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    Author(s): Daniel K. ManterRick G. Kelsey; Joseph J. Karchesy
    Date: 2008
    Source: In: Frankel, Susan J.; Kliejunas, John T.; Palmieri, Katharine M., tech. coords. 2008. Proceedings of the sudden oak death third science symposium. Gen. Tech. Rep. PSW-GTR-214. Albany, CA: U.S. Department of Agriculture, Forest Service, Pacific Southwest Research Station. pp. 399-402
    Publication Series: General Technical Report (GTR)
    Station: Pacific Southwest Research Station
    PDF: View PDF  (261 KB)

    Description

    Infection of compatible plants by Phytophthora spp. often leads to a decline in stomatal conductance and photosynthesis, although the mechanistic basis for such declines is not completely understood. In many cases, declines in leaf gas exchange rates have been linked to losses in water supply capacity associated with root and/or xylem. However, the reductions in gas exchange may not be proportional to changes in hydraulic capacity, and may be observed in non-invaded regions, suggesting the presence of a toxin, or host-derived signal, that is responsible for some of the physiological impairment.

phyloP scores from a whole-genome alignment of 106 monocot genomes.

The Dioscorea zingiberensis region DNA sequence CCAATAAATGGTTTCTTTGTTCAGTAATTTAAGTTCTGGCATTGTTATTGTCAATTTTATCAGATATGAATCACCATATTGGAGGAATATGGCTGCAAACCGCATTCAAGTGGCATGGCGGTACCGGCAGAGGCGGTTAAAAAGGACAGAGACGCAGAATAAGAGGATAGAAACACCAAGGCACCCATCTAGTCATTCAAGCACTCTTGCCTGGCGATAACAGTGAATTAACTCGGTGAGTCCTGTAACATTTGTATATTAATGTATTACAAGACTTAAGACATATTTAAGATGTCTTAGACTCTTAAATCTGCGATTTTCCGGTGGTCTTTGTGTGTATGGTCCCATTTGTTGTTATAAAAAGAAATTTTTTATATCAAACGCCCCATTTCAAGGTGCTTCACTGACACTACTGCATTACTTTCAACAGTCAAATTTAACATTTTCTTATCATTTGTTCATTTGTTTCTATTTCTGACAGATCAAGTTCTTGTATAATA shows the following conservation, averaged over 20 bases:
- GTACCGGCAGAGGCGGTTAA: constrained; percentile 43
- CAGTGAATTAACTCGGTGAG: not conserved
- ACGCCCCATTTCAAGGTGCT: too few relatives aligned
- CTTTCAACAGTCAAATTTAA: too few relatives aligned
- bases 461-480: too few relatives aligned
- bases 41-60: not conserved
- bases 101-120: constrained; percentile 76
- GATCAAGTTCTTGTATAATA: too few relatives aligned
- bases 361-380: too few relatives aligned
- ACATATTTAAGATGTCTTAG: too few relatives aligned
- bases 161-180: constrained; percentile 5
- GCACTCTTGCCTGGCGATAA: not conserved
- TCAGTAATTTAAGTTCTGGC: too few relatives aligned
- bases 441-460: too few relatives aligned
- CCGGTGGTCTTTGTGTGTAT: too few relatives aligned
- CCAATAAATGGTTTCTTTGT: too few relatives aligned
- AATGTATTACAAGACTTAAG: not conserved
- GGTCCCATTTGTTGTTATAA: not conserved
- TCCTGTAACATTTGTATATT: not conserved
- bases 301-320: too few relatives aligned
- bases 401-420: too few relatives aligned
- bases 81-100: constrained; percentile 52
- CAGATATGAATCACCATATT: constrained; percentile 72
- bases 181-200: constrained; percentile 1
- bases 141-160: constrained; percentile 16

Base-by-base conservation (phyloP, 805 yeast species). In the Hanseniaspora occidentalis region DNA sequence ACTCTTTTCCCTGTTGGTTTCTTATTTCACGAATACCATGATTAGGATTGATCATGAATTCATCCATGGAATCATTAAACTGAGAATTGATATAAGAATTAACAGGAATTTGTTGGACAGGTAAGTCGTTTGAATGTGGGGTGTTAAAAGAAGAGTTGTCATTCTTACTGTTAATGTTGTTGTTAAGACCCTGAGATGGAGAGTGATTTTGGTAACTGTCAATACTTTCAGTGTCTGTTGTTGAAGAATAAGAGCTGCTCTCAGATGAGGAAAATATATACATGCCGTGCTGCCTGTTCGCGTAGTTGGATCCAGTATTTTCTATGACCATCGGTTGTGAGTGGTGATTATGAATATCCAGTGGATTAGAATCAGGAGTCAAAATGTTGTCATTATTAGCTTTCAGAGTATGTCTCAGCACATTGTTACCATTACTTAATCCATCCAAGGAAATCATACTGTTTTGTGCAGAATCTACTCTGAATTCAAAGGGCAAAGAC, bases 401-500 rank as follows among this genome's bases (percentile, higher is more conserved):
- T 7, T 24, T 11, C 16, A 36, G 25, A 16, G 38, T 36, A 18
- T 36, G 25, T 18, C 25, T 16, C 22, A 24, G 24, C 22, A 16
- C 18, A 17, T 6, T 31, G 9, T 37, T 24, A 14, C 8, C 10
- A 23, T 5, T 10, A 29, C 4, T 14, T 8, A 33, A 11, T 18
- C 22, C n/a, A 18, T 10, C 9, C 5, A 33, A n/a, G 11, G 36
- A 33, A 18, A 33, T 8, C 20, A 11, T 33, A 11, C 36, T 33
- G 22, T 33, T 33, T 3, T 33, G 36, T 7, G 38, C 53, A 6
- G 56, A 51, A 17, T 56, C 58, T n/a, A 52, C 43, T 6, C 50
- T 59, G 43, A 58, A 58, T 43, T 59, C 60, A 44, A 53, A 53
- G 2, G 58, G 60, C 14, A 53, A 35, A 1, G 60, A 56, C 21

In the current study, we first conducted a series of experiments to determine if toxins secreted by P. ramorum are likely contributors to physiological injury in the host by examining the temporal changes in photosynthesis, stomatal conductance, and hydraulic conductivity of Rhododendron macrophyllum G. Don (rhododendron) artificially inoculated with P. ramorum. Second, we tested the ability of culture filtrates and purified, recombinant P. ramorum elicitins (i.e., the major proteins secreted by P. ramorum grown in vitro) to induce physiological changes in incompatible Nicotiana tabacum (tobacco) and compatible tanoak, rhododendron, and Umbellularia californica (California bay laurel) host species.

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    Citation

    Manter, Daniel K.; Kelsey, Rick G.; Karchesy, Joseph J. 2008. Photosynthetic declines are induced by Phytophthora ramorum infection and exposure to elicitins. In: Frankel, Susan J.; Kliejunas, John T.; Palmieri, Katharine M., tech. coords. 2008. Proceedings of the sudden oak death third science symposium. Gen. Tech. Rep. PSW-GTR-214. Albany, CA: U.S. Department of Agriculture, Forest Service, Pacific Southwest Research Station. pp. 399-402

    Keywords

    Chlorophyll fluorescence, elicitin, photosynthesis, sudden oak death, toxin

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https://www.fs.usda.gov/treesearch/pubs/29975